On November 25, 2007, Eli Manning looked like anything but a Hall of Famer. On the heels of a four-pick performance in a 41-17 home loss to Minnesota, real questions were emerging regarding whether he should even get a second contract with the Giants.
Barely two months later, Eli became the Super Bowl MVP, fueled by one of the most iconic plays in NFL history in blocking the Patriots from going 19-0. Four years later, he did it again. That time, he made a throw for the ages, a full-speed needle threading from the shadow of his end zone to Mario Manningham that helped topple the Patriots, again.
After 16 years, Eli is calling it quits. And the Hall of Fame debate already has begun. (Hell, it began well before he retired.) And he will inevitably get in.
Earlier this week, I pegged the over-under on his number of tries at 3.5. I’m now revising that to 0.5. With five years for the case to be made, Eli has a very good chance at getting in on the first ballot.
And the reason is fairly simple. Apart from his accomplishment and setting aside the things that land in the “con” ledger, Eli has two things working for him: His personality, and his family.
The voters repeatedly passed over Cris Carter and Terrell Owens because the voters didn’t like them, plain and simple. (Ira Kaufman expertly managed the fact that voters didn’t like Warren Sapp to get him in on the first ballot, a vote that may have benefited in part from the criticism of the selection committee arising from the repeated snubs of Carter.) If voters will resist a guy they don’t like, they’ll also be inclined to support a guy they find personable and agreeable.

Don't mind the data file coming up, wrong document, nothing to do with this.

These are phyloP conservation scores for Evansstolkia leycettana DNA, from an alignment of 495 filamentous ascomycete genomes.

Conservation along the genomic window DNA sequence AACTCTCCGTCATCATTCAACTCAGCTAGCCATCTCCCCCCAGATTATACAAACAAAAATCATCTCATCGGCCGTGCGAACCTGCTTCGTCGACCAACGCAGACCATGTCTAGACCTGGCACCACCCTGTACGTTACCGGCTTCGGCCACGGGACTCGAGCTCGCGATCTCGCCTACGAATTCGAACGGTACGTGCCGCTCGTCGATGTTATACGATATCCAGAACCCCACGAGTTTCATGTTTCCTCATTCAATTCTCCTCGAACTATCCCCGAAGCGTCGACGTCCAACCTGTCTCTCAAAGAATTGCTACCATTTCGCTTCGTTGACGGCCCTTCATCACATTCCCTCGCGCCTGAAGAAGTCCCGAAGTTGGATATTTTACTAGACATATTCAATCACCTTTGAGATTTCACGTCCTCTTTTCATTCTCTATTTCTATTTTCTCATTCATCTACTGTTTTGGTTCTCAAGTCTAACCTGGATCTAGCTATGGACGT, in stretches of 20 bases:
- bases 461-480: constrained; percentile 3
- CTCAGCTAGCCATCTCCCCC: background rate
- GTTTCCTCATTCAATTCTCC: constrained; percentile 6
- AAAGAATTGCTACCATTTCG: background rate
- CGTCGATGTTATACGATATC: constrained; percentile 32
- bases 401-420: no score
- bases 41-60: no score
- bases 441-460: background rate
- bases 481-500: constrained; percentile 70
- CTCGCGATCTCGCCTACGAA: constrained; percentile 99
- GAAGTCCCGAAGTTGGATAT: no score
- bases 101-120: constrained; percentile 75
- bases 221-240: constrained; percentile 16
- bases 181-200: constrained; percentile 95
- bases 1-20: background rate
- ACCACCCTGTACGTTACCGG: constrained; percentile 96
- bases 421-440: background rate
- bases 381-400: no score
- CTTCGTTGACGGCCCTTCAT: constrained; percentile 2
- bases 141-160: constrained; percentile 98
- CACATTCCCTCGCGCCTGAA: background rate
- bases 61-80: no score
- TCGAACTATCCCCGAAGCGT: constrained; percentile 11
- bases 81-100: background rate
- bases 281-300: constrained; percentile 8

Then there’s the Peyton and Archie factor. Peyton already has made the on-camera case for Eli’s enshrinement, in a sit-down with DenverBroncos.com. Publicly and privately over the next five years, expect more of the same from Eli’s older brother and father as they count the votes, sway the votes, (if need be) stack the selection committee with Eli-friendly voters, and (if all else fails) cozy up to the guy who counts the votes. The Mannings have power and influence; if they’re motivated to use it to get Eli to Canton, they’ll get him in — possibly on the first try.
It’s really not that hard of a case to make. Lynn Swann got to Canton because of his exploits in Super Bowl X, and because of his membership on multiple championship teams. Other than coach Tom Coughlin (who also should get in), Eli is the only link between Super Bowl XLII and XLVI, and he was the MVP of both games. The fact that the Giants slayed the NFL’s dragon, twice, counts for something as well.
The Hall of Fame ultimately is about mythology, and the best myths feature an average guy thrown into the fires of grossly insurmountable odds and somehow prevailing. That’s Eli Manning, twice. That’s good enough for a bronze bust in Canton.